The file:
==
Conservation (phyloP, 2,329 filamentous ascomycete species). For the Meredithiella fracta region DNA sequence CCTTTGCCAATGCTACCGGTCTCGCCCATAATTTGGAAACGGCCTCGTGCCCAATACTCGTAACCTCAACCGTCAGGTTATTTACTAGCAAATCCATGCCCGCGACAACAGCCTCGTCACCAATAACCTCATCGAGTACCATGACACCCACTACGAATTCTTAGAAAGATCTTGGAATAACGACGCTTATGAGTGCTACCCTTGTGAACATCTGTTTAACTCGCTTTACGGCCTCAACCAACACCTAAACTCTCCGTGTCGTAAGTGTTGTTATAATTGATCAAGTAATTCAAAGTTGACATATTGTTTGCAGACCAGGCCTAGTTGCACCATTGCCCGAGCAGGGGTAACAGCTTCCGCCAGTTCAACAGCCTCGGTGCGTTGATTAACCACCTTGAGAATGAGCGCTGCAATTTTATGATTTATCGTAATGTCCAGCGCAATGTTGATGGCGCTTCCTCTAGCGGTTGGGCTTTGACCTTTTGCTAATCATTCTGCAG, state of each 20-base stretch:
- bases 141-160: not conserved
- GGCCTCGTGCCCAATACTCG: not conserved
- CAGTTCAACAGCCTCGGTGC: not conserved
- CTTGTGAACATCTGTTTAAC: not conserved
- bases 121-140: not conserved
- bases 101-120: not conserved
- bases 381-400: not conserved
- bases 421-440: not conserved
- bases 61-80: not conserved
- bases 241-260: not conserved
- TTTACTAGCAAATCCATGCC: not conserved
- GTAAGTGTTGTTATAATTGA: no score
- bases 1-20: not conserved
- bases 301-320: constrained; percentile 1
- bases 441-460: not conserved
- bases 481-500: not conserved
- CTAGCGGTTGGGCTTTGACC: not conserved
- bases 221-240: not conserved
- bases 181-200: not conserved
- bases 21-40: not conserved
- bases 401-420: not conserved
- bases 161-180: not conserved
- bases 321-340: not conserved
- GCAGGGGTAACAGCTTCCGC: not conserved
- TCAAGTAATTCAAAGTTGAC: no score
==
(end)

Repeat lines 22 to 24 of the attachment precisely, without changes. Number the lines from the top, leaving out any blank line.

- bases 401-420: not conserved
- bases 161-180: not conserved
- bases 321-340: not conserved